The Tokugawa Shogunate continued to aggressively implement the national seclusionist policy, known as ‘Sakoku’, that prohibited private trade with other countries. Missionaries were prohibited from entering Japan, and after the last priest was martyred in 1644, Christianity was forced completely underground and from then on Christians practiced and passed down their faith in secret without priestly leadership. Even in the Omura Domain where Christian culture had once flourished under the Christian Daimyo Sumitada Omura, thorough crackdown on Christians continued in the domain, and hidden Christians remained only in secluded locations such as the mountainous area of Sotome where the watchful eyes of the authorities could not reach.
From around 1800 the hidden Christians of Sotome migrated to undeveloped distant islands. Many of them dreamt of a place where they could observe their faith in peace, but the reality was one of continued hardship due to conflicts with the original inhabitants and barren soil.

7. Passing Down Christianity in Hirado

In Hirado, a strict religious ban was implemented from the end of the 16th century, resulting in the martyrdom of numerous Christians and forcing the remaining ones further underground. In place of churches, sites where their ancestors were martyred and other sacred sites such as Mt. Yasumandake and Nakaenoshima Island provided a focus for their worship and thus helped to sustain their faith. These sacred sites are still venerated to this day, preserving the unique landscape of the period of religious prohibition. The descendants of the hidden Christians in the Hirado region continued to pass down the unique religious customs and traditions taught by their ancestors even after the religious ban was lifted in 1873. These so-called ‘Kakure Christians’ continue to preserve their traditions even today.


8. Discovery of Christians at Oura Cathedral

By the mid-19th century, the shogunate repealed the seclusionist policy and re-opened Japan. A foreign settlement was established in the port of Nagasaki (which had now begun trading with five Western countries), and Oura Cathedral was built there. Soon after the completion of the cathedral, in March 1865, hidden Christians from Urakami visited it. They were risking their lives to confirm whether the Frenchman in the cathedral was the missionary they had waited so long for. "We are of one heart with you," they said as they confessed their faith to Father Petitjean. This event came to be known as the “discovery of Christians”. This stunning and moving discovery of Japanese Christians who had passed down the teachings of Christ in secret for 250 years despite religious suppression was reported to Europe.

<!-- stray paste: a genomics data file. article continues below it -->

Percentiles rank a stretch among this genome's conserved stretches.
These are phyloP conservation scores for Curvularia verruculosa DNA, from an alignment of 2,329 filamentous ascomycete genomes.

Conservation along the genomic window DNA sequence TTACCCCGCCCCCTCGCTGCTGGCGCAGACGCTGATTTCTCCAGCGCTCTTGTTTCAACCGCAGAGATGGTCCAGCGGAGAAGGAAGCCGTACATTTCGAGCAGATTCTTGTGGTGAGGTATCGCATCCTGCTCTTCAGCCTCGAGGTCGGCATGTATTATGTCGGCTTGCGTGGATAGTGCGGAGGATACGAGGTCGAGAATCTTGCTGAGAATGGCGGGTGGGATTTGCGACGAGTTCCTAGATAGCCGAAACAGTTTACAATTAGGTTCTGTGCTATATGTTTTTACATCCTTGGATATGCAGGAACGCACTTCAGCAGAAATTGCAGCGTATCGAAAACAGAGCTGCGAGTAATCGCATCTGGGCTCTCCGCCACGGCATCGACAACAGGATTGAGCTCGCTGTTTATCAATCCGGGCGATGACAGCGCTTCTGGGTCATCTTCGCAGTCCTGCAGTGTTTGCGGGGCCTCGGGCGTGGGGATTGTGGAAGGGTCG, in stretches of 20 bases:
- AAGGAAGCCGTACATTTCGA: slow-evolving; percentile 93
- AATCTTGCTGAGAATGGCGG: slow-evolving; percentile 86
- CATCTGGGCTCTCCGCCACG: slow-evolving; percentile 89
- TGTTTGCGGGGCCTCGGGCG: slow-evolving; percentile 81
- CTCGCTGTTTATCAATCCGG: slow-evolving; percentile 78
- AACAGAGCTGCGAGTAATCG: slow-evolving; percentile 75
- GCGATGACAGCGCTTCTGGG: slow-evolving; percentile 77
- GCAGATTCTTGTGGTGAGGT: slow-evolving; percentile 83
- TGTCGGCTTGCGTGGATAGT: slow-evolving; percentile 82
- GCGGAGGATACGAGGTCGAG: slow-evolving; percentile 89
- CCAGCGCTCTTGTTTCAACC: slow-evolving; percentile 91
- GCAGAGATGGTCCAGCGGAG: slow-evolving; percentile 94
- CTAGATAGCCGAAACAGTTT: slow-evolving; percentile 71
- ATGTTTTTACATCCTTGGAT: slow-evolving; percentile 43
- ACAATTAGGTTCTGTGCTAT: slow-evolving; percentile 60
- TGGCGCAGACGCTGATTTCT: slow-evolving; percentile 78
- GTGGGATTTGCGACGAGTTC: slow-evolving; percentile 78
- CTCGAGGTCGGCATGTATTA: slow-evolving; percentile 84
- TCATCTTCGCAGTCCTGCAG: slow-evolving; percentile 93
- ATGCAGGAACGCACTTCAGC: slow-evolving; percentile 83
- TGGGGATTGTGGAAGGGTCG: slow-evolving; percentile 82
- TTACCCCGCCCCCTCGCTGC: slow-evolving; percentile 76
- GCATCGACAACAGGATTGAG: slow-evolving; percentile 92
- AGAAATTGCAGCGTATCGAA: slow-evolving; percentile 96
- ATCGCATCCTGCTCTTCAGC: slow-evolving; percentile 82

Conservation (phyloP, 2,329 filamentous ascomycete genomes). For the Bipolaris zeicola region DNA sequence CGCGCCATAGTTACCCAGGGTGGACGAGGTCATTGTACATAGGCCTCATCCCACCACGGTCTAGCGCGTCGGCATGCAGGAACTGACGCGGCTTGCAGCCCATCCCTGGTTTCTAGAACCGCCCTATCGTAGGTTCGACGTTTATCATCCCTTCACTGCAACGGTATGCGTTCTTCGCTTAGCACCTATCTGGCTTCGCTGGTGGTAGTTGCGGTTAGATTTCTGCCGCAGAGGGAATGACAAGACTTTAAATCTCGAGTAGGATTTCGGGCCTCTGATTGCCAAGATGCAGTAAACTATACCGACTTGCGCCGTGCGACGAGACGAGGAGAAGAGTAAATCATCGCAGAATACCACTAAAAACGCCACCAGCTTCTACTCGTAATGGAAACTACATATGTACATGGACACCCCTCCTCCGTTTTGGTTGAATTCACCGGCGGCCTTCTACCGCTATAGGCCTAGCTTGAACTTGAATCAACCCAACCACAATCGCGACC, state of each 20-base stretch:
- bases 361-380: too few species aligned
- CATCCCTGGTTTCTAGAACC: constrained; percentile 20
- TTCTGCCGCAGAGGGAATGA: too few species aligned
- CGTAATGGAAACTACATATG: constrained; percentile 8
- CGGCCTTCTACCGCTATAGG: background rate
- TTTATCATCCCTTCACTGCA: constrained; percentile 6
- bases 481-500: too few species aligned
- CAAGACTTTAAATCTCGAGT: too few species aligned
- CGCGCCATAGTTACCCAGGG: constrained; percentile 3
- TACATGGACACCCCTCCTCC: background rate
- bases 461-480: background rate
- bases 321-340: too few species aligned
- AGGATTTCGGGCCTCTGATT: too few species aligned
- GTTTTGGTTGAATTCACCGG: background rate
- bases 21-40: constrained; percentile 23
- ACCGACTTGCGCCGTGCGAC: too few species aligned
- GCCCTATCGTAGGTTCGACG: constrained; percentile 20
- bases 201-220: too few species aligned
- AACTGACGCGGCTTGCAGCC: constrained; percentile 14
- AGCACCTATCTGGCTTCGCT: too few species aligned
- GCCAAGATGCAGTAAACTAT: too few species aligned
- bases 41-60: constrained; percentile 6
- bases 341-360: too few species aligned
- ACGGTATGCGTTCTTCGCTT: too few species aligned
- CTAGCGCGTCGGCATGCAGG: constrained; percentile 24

9. Construction of Churches by Laypeople

Due to increasing criticism from the international community demanding religious freedom in Japan, the Meiji Government officially lifted the ban on Christianity in 1873. For the first time in 250 years of practicing their faith in secret, Christians in Japan were able to practice their faith openly.
Christians all over the Nagasaki region built churches in the villages where they had hidden as a testimony to their keeping of their faith. They managed to gather funds from cutting into their already scarce living expenses and from money received from the foreign missionaries’ private funds. Many lay people volunteered to help construct the churches and transport the necessary materials.
The quiet churches located in the mountains and island inlets whisper the story of Christians who kept their faith in these small villages and passed it down from generation to generation throughout the period of religious persecution and concealment.